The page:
Most network designs follow similar methods to connect the end stations to the network. In this video, you’ll learn about patch panels, punch-down blocks, patch panels, and fiber distribution panels.
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In most modern work environments, we have a lot of people that are sitting at a desk. These might be in cubes or they might be traditional offices, but prior to anyone coming and sitting down, all of the wires were run from their desk over the walls or under the floor into the room that contains all of the networking equipment. And in that room is a patch panel.
This usually has what’s called a 110 block on one side of this patch panel. We’ll look at a 110 block in just a moment. On the other side of the patch panel, there might be an RJ45 connector. So in order to connect these people in the desk with the networking equipment that’s in the closet, we need to run some cables from this patch panel into these network switches.
This means that we can leave all of these cables in place between these desks and the patch panel. If somebody moves to a different desk, we can simply change the cables that we have in the computer room and plug them into a different switch or a different interface. If somebody new was hired and they sat down at a desk, we only need to add new cables from the patch panel to the networking equipment, making this very easy for moves, adds, and changes.
There are many different kinds of patch panels. This patch panel is a 66 block. It’s primarily a patch panel used for analog voice and some older networking standards. Anything on the left side of the block is patched over to the right side of the block. So we might plug-in all of our desks on the left side of the patch panel, and then connect those desks to our phone equipment on the right side of the patch panel.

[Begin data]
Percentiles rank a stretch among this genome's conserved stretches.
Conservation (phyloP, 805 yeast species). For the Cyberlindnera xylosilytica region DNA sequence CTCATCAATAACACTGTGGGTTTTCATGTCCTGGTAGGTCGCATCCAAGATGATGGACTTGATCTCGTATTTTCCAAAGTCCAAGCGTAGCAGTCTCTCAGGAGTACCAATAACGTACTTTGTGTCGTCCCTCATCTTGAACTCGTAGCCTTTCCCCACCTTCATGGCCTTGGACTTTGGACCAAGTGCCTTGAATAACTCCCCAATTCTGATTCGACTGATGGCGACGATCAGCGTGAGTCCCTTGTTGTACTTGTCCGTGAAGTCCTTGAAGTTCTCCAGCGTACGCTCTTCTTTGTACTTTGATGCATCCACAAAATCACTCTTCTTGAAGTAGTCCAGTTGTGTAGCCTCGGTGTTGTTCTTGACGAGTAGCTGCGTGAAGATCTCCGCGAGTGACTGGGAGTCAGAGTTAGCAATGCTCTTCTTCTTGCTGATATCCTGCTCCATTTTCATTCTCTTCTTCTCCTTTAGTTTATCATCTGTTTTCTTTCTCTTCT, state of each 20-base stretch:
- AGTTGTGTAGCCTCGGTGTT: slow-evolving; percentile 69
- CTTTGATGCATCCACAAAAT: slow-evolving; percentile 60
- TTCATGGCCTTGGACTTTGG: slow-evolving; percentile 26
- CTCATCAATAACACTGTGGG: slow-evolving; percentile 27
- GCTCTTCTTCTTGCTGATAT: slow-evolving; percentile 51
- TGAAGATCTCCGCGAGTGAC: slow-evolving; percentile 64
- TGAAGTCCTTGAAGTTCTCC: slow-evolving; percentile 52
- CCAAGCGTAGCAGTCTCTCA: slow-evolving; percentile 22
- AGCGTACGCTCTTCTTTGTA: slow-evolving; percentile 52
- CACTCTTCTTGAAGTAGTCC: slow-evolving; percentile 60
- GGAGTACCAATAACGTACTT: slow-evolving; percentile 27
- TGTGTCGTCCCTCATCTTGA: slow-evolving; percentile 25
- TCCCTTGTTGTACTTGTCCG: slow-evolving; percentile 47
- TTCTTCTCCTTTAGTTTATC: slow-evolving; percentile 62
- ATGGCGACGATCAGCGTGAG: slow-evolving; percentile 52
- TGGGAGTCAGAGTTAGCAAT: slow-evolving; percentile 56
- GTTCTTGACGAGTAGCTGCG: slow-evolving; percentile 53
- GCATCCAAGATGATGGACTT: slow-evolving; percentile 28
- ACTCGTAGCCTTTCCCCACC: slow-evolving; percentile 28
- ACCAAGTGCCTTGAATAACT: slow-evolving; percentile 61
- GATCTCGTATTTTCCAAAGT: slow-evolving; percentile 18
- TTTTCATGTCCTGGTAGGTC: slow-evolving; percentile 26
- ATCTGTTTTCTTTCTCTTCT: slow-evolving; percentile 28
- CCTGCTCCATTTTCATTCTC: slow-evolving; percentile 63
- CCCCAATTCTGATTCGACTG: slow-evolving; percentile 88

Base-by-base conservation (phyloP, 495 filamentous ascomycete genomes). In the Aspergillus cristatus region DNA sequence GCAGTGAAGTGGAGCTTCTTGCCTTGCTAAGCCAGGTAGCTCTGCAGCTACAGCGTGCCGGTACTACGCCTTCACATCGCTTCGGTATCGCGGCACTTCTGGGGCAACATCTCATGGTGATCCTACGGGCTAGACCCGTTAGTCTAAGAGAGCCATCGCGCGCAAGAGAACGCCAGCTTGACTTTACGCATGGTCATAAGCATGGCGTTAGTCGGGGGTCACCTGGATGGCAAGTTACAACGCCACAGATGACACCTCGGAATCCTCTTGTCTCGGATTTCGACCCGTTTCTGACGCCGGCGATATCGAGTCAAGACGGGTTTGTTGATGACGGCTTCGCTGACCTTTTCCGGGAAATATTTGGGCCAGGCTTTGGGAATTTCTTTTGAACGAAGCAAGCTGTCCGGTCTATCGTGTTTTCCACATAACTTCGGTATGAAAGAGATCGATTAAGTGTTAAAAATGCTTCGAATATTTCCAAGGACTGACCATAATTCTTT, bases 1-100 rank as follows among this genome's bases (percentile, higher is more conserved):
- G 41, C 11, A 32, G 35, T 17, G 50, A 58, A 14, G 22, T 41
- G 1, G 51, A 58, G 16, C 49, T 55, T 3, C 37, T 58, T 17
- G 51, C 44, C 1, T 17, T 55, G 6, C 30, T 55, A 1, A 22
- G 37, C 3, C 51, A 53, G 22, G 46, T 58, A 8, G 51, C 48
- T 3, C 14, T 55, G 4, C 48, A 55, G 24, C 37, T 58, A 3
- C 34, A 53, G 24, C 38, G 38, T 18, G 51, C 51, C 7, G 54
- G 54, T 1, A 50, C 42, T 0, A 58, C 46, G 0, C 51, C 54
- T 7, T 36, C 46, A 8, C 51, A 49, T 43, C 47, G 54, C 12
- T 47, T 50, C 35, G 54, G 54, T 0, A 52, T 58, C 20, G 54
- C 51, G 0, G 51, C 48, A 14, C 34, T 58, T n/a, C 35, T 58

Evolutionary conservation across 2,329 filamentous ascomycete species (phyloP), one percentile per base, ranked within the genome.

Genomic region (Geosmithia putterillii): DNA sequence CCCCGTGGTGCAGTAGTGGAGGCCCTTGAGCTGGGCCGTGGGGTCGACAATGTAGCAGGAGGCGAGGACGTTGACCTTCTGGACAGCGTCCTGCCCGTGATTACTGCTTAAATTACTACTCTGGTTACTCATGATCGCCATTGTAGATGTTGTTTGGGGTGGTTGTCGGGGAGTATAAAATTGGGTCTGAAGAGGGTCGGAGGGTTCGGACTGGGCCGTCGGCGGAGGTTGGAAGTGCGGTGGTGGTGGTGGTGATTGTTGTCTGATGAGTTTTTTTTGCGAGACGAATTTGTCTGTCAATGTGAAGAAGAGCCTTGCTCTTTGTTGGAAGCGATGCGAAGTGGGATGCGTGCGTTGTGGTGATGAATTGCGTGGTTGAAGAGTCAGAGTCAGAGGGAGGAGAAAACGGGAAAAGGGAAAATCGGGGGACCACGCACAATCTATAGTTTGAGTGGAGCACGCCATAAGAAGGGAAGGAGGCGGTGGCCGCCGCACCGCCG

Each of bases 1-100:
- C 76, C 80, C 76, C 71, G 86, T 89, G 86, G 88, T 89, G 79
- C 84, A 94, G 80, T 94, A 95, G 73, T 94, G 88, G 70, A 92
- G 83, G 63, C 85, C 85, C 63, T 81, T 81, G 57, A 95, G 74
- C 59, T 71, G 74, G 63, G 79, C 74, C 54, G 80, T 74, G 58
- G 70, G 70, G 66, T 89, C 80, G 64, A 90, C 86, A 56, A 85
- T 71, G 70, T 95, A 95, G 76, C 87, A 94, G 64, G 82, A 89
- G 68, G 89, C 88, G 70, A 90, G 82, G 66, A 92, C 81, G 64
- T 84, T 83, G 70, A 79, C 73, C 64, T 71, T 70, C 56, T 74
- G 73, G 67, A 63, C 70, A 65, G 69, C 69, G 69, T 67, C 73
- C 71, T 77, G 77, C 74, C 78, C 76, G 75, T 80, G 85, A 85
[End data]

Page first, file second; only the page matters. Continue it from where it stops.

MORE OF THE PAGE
You’ll notice that these are not the modular connectors that you would be expecting to see if you’re working with RJ11 with a phone or RJ45 with a network. Instead you would need a specialized punch down tool that can take the wire and punch it down into the 66 block. Now that our phones have moved to voice over IP and a lot of what we do is happening over the network, we have phased out the 66 block for the 110 block.
The 110 block is also a wire to wire patch panel. It effectively replaces the 66 block that we were just looking at, but a 110 block is going to be able to support a higher speed networks. So we would plug-in category 5 and category 6 cables to a 110 block. To use a 110 block, we would first punch down all the connections that may be coming from our desks. Then we put a connector block on top of that, and then punched down whatever we would like to use to complete that connection.
Here’s a better look at a 110 block. We are looking at a completed 110 block that has been punched down on the lower connection, a connector block has been put on top of it, and then we have these connections that are completing the patch. You can see where the wires underneath had been originally punched down and the connector block placed right on the top of those.
Some patch panels will punch down cables to a 110 block on one side of the patch panel and then have RJ45 connectors on the other. This is the back of one of those patch panels. So you can see the 110 block where we’re punching down all of those Ethernet connections, and then you can see the traces on the circuit board that are used on the other side to connect it to an RJ45 connection.
So if we look at the other side where the RJ45 connectors are, we see this very easy to use modular interface. So to use this patch panel, you would find the connector associated with the desk that you’d like to connect. You would connect your ethernet patch cable, and then you would run that cable down to your networking equipment. Here’s the switches on this particular rack that would complete that patch from the desk to the patch panel and finally to the switch.
This means if somebody is added or removed from the organization or someone that is moving from desk to desk, we never have to touch that wire that runs from their desk into the computer room. Instead we simply change the wire on the patch panel and the connector to where it’s going on the switch. Of course, these patches are not just for copper connectors. We have patches and distribution panels available for fiber as well. And this is the example of a fiber distribution panel where you’ve got a patch panel on one side and then perhaps you’re extending this to another floor or another building and there’s a similar fiber distribution panel at the other location.
You’ll notice fiber installations have gentle curves. You never want to bend a fiber past its bend radius. So a lot of these fiber distribution panels will have loops of fiber inside of them. In fact, there may be extra loops of fiber inside of them. Just in case you find that you have to move this particular distribution panel, you don’t have to rerun all the fiber. You simply extend it using the service loop that’s already inside of the distribution panel.
Category: CompTIA Network+ N10-007